What to Do if You Meet Your Therapist on the Street
When in therapy there are several common fears that many people have – the fear of their secrets being revealed, being judged by their counsellor, or bumping into them when out in public. Maybe your friends and family don’t know that you go to therapy, and you don’t want to tell them. Seeing your counsellor on the street could make you feel embarrassed or worried that those around you will discover your secret. But it shouldn’t worry you; knowing how to act if you see your therapist outside the working environment can help you feel more relaxed.
An important thing to remember is that manners do not matter when it comes to your counsellor. You have no obligation to acknowledge them, approach them or talk to them. You shouldn’t worry that you will appear rude, or fret that they might approach you. If you do bump into them, these following tips can help you to understand how to avoid embarrassment or damaging the comfort you feel in your sessions.
The Decision is Yours
Whether or not you acknowledge your therapist on the street is entirely up to you. Counsellors will steer clear of greeting you unless you indicate that this is okay. The last thing they want is to cause you any upset or embarrassment. Based on the time, place and people, some situations may make it harder for you to speak to your counsellor out in public. You may be happy to exchange a few words if you see them in the gym alone, but while food shopping with your family you could feel more uncomfortable. If it reassures you, feel free to let them know when you first meet them that your family and friends aren’t aware that you are in therapy. There is never any judgement and if you want to walk past them on the street without saying hello, that is completely fine.
However, if you do greet each other, then they will do their best to put you at ease. The conversation will often be kept short and friendly. Counsellors will know what to look for to see if you are uneasy or nervous and may end the conversation quickly to spare further anxiety.
They Never Talk About Therapy
Your therapist will never bring up any of the topics discussed in your sessions in a public setting. They want to avoid talking about anything that will make you feel uncomfortable, upset or agitated. The issues and situations that brought you to therapy are sensitive and personal and should always be kept in a professional setting. Even if you are tempted to mention any incidents that have happened since your last session, it is better to wait until you are there as you never know who is listening to you and your counsellor may feel unable to discuss the situation properly.
Moreover, the therapist’s office is an environment you are used to and is a safe and secure place to unload. Speaking freely can come easier there, and you don’t want to disrupt this by talking about issues on the street.
Don’t Feel Obliged to Introduce Others
If you are with friends or family and see your therapist on the street, you don’t need to introduce them. You may not want them to know that you are going to therapy. Or maybe you just don’t want to explain to your friends or family what the issues or situations are that led you to seek professional help. Either way, you don’t have to feel compelled to make introductions if you meet in passing. It is common for people to feel that they have to make introductions as they want to remain polite and conform to usual social standards, but you shouldn’t feel any expectation to do this when dealing with your counsellor.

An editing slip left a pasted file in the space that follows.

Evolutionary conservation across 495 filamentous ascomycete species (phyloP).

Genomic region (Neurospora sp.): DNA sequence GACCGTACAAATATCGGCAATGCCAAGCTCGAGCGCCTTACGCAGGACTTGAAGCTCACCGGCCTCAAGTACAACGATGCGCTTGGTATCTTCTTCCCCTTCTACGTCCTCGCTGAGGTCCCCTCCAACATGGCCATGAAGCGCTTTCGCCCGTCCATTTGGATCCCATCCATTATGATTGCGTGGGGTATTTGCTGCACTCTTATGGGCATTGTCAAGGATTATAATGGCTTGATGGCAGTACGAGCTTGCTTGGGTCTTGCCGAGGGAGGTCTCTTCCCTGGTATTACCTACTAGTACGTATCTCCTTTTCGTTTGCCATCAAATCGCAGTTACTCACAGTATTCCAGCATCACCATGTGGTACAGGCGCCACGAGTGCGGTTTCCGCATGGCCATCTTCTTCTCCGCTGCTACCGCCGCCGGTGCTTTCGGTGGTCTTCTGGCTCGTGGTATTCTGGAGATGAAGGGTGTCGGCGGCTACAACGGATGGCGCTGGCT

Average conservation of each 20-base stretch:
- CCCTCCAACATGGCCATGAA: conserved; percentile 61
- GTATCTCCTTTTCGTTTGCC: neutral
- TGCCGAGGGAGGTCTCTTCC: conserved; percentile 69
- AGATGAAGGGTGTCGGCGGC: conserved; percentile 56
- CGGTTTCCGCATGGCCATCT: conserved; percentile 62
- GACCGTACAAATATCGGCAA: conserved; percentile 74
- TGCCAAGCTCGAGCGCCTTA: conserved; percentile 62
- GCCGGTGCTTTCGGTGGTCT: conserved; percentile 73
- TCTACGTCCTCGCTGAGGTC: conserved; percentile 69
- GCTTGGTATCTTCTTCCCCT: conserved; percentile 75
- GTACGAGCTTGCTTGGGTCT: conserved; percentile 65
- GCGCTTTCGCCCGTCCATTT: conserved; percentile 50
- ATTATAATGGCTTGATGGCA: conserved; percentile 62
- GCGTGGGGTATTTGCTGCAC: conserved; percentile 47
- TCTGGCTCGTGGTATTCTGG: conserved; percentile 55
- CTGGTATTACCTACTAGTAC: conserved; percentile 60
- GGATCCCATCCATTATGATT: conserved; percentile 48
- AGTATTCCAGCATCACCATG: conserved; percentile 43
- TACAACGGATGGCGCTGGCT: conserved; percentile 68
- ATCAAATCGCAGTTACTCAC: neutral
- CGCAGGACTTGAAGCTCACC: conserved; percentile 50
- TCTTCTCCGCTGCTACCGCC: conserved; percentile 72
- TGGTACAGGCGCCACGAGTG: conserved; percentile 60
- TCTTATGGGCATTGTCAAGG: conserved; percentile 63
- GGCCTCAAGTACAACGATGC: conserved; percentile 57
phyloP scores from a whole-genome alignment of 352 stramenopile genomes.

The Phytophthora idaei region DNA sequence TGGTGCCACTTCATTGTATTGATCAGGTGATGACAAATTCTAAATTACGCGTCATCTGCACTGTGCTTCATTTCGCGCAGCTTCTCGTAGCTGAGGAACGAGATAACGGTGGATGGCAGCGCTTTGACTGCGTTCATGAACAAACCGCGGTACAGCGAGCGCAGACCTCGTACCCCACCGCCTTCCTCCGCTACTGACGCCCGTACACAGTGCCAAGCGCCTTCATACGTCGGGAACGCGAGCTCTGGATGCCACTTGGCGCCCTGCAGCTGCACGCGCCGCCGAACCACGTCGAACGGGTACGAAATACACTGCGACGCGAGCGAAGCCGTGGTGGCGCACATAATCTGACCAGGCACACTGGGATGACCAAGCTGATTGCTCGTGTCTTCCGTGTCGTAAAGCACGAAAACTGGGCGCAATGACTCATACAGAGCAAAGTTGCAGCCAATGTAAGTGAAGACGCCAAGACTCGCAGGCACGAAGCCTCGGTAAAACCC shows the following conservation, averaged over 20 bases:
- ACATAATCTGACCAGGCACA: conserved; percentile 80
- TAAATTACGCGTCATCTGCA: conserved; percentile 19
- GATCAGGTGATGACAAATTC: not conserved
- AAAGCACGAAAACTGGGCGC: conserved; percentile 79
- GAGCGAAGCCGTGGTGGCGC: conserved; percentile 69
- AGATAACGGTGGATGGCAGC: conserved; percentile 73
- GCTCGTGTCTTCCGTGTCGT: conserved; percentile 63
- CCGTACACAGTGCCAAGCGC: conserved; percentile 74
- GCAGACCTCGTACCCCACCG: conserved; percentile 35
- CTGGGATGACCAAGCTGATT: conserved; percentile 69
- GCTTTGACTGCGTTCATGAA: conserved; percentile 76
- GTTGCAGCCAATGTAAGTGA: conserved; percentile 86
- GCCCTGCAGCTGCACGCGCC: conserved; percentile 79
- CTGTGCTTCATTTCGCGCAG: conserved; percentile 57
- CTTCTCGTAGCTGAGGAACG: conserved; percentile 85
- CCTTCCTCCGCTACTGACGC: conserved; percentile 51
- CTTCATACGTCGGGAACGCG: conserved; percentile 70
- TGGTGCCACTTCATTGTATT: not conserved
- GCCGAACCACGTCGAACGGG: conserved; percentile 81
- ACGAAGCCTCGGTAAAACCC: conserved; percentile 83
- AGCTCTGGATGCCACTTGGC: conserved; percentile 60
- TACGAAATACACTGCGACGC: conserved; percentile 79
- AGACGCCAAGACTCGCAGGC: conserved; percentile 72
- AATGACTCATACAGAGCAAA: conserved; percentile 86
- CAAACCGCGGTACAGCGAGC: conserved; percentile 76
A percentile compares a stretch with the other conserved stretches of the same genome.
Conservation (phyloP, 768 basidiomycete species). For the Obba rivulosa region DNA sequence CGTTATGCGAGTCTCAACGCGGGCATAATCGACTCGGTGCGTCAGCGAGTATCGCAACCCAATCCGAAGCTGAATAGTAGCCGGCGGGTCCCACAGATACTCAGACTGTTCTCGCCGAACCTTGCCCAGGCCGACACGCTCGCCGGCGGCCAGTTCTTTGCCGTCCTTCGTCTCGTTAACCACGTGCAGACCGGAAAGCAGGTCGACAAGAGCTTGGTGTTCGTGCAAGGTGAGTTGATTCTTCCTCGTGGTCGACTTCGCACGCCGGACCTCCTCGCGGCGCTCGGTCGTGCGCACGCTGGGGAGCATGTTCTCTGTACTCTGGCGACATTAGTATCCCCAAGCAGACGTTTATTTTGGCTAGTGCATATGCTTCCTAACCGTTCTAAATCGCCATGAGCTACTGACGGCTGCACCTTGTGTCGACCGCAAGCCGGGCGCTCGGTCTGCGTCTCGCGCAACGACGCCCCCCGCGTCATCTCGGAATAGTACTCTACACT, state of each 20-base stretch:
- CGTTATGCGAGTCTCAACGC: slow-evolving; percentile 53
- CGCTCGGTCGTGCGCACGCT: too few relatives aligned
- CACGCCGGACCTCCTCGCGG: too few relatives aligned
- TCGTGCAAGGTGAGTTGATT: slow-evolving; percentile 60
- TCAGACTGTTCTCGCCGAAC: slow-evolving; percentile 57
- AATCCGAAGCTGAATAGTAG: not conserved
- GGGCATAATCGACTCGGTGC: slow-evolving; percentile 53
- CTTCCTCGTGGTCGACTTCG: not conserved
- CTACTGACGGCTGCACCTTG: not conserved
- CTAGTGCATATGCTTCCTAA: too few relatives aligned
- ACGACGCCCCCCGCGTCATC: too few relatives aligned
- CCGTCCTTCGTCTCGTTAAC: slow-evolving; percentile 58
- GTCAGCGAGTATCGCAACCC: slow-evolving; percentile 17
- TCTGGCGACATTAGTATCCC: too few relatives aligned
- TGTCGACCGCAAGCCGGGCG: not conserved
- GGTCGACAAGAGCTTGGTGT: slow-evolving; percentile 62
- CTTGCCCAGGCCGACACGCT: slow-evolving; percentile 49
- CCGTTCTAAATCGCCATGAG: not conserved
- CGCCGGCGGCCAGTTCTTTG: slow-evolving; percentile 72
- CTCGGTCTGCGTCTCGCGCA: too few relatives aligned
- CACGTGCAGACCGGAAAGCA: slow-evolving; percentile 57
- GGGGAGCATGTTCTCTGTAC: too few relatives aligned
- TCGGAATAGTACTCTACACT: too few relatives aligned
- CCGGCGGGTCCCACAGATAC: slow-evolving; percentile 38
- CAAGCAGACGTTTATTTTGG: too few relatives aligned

If you do decide to acknowledge your therapist, this doesn’t mean you have to explain how you know them. You can refer to them as a ‘friend’ or as an ‘acquaintance’ if you feel you need to explain yourself. This can help you to avoid revealing anything to friends and family.
Debrief the Encounter at Therapy
Maybe something was said or happened during the encounter that worried or scared you. Or perhaps you are just confused as to why you acknowledged your counsellor in the manner you did. The best way to understand how you can and should respond, or even why you responded in such a certain way, is by speaking to them about it. In your next therapy session, be sure to debrief the encounter. Explain how it made you feel and I’m sure that they will ease your concerns and help you to understand their behaviour.
Don’t Feel Ashamed
The most important thing to remember when encountering your counsellor on the street is that you shouldn’t feel ashamed. Often people like to keep their public appearance and their therapy sessions completely separate from one another. So, if you see your therapist in public, it can feel like an invasion into your private life. These encounters are very rare, but when they do happen, you shouldn’t feel threatened or worried.
Going to therapy isn’t something to be ashamed of. You are seeking expert help for a private issue or situation which has brought difficulty into your life. Other people find expert help in the form of doctors and lawyers. A therapist is just a professional helping you to understand your feelings and behaviour. While you may want to keep your therapy a secret from friends and family, you don’t have to be ashamed of yourself or feel exposed when you see your confidante outside the office.
A lot of people worry that they may bump into their counsellor on the street, but the likelihood of this happening is incredibly slim. Therapy can be a necessary first step on the road to recovery, and your decision to tell your loved ones is yours alone. Should you happen to see your therapist out and about, remember that you have no obligation to acknowledge them or, if you do, to have a long and ongoing conversation. Keep it short and sweet or just walk away. If you are considering therapy and are looking for someone with experience and an approachable personality that can put you at ease, contact me today for more information.